The second example of Bob's fearlessness was a shooting incident in which Bob very nearly lost his life. Those of you who knew Bob well already know about this incident, but many of you probably know little or nothing about it. I don't recall the exact year, but I think it was in the mid-to-late 1970's. Bob was an IBM copier specialist in a Texas panhandle-eastern New Mexico territory. He and a sales rep had made a call on a customer in Roswell late one afternoon, and then stayed after business hours to visit with the owner. Two men, one a disgruntled former employee of the business, entered the owner's office. The former employee was armed with a pistol. The intent of the two men had been to take the owner to a remote area outside of Roswell and kill him. Shortly after the gunmen arrived, the owner's wife and two children walked into the office. Now the disgruntled employee and hisaccomplice had six people on their hands, not just the man they came to kill. Because so many people were now involved, the gunmen decided to take everyone away in the owner's van, instead of the car in which the gunmen had arrived. This was a stroke of luck, because in their haste and frustration, the gunmen left armed only with a pistol, leaving behind sawed-off shotgun they had brought in their car.

Bob, his sales rep friend, the business owner, his wife, and the two children were taken to a remote area of a state park near Roswell. During the ride, Bob kept agitating the disgruntled employee, keeping the man focused on himself instead of the others. When the gunman lined them up at the top of a hill, Bob called out to the other victims to stay spread out and to fall backward and roll downhill if the shooting started, which it soon did. Bob was the shooter's first target. He was hit twice. All of the others did as Bob had said...they fell backward and rolled down the hill. No one else was hit as the gunman emptied the pistol. Some visitors in the park witnessed the shooting and called the police. The disgruntled employee died in a shoot-out a short while later at a police roadblock. Bob spent several weeks in the hospital, including several days in ICU in extremely critical condition. He lost a lung.

The point of these two stories is simple. When the chips were down and the stakes were high, Bob simply took care of business, with little regard for any risk to himself. He was just that kind of a guy.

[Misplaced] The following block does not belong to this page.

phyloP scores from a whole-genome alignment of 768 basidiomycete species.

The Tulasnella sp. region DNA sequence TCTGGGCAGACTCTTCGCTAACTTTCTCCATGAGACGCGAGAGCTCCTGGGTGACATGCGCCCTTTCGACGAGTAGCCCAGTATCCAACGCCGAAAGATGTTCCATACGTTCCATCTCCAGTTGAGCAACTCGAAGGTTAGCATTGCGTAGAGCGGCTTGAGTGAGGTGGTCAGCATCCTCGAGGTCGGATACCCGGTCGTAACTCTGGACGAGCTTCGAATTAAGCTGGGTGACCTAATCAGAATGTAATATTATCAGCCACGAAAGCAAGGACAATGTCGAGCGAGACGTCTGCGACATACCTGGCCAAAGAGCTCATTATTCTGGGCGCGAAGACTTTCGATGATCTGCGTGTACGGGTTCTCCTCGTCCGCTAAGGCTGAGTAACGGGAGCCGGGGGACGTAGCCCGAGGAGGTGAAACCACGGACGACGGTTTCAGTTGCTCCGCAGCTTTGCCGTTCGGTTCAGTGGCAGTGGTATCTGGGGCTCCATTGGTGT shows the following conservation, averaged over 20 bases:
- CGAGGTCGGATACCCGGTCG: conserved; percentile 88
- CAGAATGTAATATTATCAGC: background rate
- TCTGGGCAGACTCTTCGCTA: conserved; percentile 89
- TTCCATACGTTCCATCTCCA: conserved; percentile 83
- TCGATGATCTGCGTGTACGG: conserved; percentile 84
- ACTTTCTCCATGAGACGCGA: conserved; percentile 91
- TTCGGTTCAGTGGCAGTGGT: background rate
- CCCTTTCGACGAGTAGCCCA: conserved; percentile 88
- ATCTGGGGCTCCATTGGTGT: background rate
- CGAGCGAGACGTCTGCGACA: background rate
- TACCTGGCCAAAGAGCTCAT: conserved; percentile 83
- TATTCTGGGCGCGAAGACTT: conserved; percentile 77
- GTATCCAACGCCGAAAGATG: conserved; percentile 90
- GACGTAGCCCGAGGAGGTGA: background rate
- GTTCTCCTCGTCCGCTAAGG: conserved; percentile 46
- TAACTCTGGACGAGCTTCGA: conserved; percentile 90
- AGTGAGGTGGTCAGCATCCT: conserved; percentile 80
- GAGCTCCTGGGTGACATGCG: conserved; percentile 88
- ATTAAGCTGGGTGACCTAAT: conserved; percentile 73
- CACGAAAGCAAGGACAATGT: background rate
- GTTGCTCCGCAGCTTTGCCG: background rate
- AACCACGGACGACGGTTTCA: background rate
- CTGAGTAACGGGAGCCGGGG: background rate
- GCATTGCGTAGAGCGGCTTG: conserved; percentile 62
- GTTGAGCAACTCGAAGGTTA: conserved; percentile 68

Those two bullets didn't take Bob, but a few years ago, cancer did.

It is usually fitting to end a tribute to a good friend with a story that would make the friend laugh if he were here with us. I will try do that now. The subject of the story, as you might suspect, is the pink face and the orange hair.

Bob was within one fight of winning the Amarillo regional title in the 1958 Golden Gloves. Then, it would be on to the state tournament. Bob wanted to win that fight as badly as any high school athlete ever wanted to win anything. Unfortunately, the reigning champion, Bobby Wilhelm, knocked Bob out stone cold with a hard left. For the next few weeks, Bob had a HUGE bruise with an array of blue, purple, and green colors that covered the whole right side of that pink face, with all of those colors capped with that shock of orange hair. What a sight to behold! For several days, I simply could not keep from laughing whenever I saw him. He, too, would always laugh....in part, I'm sure, to deal with his disappointment over losing the fight, but also because he was always such a damned good sport and took the teasing so well. I can still see that bruised face, and I can still hear him laugh about it.

Bob was a great friend and a great guy.

Lewis Dubuque: AHS '58 Sandies Chat Site

Pete what a great tribute to Bobby. Bobby and I spent a lot of time together while I was at Tech and after when I was working for PS&F. He introduced me to a lot of attractive young ladies that were his friends. He was a lot of fun and also very tought. I recall one night at the HI-De-Ho across from Stanley's a big fight was breaking out and Bobby got in the middle of it to stop it. He also injured my shoulder one evening to keep me out of trouble but that is a story that needs to be forgotten.

Pete Meador: 58 AHS Friends Chat Site

I witnessed Bob break up several fights. He often stepped in to prevent the fight by facing down the fighter with the hottest temper. I never saw anyone redirect their attention to Bob and take him on.They just walked away. I think that was due in part to the fact that he was likely to win the fight, but also in part to the fact that everyone liked and respected Bob so much.

Bob was awesome